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Green Tea May Lower Total and LDL Cholesterol
Adapted from Nutrition Science News, October, 1999There is research indicating that drinking green tea lowers total cholesterol levels, as well as improving the ratio of good (HDL) cholesterol to bad (LDL) cholesterol.
The secret of green tea lies in the fact it is rich in catechin polyphenols, particularly epigallocatechin gallate (EGCG). EGCG is a powerful anti-oxidant: besides inhibiting the growth of cancer cells, it kills cancer cells without harming healthy tissue. It has also been effective in lowering LDL cholesterol levels, and inhibiting the abnormal formation of blood clots. The latter takes on added importance when you consider that thrombosis (the formation of abnormal blood clots) is the leading cause of heart attacks and stroke.
Links are being made between the effects of drinking green tea and the what is called the "French Paradox." For years, researchers were puzzled by the fact that, despite consuming a diet rich in fat, the French have a lower incidence of heart disease than Americans. The answer was found to lie in red wine, which contains resveratrol, a polyphenol that limits the negative effects of smoking and a fatty diet. In a 1997 study, researchers from the University of Kansas determined that EGCG is twice as powerful as resveratrol, which may explain why the rate of heart disease among Japanese men is quite low, even though approximately seventy-five percent are smokers.
Why don't other Chinese teas have similar health-giving properties? Green, oolong, and black teas all come from the leaves of the Camellia sinensis plant. What sets green tea apart is the way it is processed. Green tea leaves are steamed, which prevents the EGCG compound from being oxidized. By contrast, black and oolong tea leaves are made from fermented leaves, which results in the EGCG being converted into other compounds that are not nearly as effective in preventing and fighting various diseases.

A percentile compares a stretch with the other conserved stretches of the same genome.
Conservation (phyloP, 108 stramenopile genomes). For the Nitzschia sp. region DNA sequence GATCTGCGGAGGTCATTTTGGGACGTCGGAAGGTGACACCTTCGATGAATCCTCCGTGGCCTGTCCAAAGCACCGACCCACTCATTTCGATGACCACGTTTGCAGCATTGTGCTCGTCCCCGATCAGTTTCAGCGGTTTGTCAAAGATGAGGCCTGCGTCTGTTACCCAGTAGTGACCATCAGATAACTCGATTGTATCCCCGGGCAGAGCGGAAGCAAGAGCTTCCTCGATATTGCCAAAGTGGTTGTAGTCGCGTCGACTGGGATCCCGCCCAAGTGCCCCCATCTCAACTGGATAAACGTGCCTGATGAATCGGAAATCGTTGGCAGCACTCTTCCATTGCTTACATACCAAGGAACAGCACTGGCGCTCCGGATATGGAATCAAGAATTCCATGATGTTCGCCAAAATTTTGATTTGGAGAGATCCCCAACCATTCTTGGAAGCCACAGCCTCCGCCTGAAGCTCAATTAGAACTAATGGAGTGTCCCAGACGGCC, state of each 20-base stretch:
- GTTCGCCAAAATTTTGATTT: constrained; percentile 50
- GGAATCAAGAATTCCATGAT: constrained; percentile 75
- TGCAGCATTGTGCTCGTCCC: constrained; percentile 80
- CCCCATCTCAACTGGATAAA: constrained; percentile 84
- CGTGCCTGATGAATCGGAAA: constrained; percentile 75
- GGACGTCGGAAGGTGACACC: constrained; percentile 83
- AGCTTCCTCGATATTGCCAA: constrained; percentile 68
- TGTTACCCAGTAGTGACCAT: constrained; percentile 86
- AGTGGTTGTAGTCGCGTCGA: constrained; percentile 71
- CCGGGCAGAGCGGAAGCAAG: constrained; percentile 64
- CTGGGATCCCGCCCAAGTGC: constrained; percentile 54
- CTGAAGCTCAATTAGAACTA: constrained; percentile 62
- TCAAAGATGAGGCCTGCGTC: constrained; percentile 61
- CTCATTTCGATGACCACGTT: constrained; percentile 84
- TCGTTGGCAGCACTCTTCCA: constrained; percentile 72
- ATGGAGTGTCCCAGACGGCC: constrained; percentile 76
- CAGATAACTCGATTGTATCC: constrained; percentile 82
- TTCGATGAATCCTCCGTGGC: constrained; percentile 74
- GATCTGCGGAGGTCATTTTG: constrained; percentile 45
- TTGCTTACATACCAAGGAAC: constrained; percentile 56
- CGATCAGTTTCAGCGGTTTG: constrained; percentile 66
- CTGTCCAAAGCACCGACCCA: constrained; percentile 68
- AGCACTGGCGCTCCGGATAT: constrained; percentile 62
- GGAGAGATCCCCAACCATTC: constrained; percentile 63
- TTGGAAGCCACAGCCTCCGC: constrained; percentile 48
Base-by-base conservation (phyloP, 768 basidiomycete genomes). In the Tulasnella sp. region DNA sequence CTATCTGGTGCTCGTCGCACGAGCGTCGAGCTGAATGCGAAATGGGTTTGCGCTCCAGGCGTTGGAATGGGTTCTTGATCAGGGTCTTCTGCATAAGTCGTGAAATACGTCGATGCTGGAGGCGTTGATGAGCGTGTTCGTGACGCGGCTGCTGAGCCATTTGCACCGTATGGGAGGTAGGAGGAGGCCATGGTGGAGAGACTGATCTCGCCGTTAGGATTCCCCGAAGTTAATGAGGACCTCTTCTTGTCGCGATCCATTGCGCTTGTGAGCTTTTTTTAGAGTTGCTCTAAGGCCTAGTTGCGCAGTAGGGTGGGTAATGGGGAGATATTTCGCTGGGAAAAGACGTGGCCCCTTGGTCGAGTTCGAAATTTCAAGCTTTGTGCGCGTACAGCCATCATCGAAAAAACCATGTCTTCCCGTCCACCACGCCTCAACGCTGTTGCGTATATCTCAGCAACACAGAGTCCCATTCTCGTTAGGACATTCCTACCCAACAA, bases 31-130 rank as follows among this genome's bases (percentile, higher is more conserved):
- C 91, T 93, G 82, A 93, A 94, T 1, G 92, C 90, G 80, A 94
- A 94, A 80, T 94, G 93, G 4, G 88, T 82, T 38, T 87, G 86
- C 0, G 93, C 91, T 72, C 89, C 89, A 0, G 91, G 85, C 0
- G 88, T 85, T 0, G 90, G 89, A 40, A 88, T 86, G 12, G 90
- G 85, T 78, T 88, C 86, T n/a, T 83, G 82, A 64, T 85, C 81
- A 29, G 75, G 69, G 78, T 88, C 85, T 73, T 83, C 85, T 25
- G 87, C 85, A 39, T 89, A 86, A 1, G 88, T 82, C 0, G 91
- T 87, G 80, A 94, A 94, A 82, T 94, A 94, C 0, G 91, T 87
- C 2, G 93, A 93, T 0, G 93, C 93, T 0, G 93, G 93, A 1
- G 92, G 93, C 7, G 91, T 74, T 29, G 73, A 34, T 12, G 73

Recent studies from Chinese researchers have demonstrated that certain chemicals in green tea lower cholesterol in animals - some researcher now think they have figured out how they work.
Ping Tim Chan and colleagues at the Chinese University of Hong Kong fed hamsters a high fat diet to raise their triglyceride and cholesterol levels to those of humans. They then fed the hamsters differing levels of epicatechins extracted from jasmine green tea for four to five weeks and compared them with hamsters that drank green tea and a control group that had water.
Epicatechins and green tea had exactly the same effect: Both lowered blood levels of triglycerides and cholesterol more than water. The effective doses researchers used are comparable to a person drinking three daily cups of tea. Animals drinking the human equivalent of 15 cups a day lowered both triglycerides and total cholesterol by a third.
Epicatechins and green tea also lowered apoB, the main protein in harmful low density lipoprotein (LDL), by almost a half. ApoB levels predict heart disease more accurately than any cholesterol measure.
According to the researchers, epicatechins block cholesterol absorption and increase excretion of cholesterol-containing bile salts and fatty acids. The chemicals also speed the breakdown of triglycerides to fatty acids so they can be burned as energy. Other studies show that in addition to their effect on blood fats, epicatechins are powerful antioxidants that lower blood pressure and protect against cancer.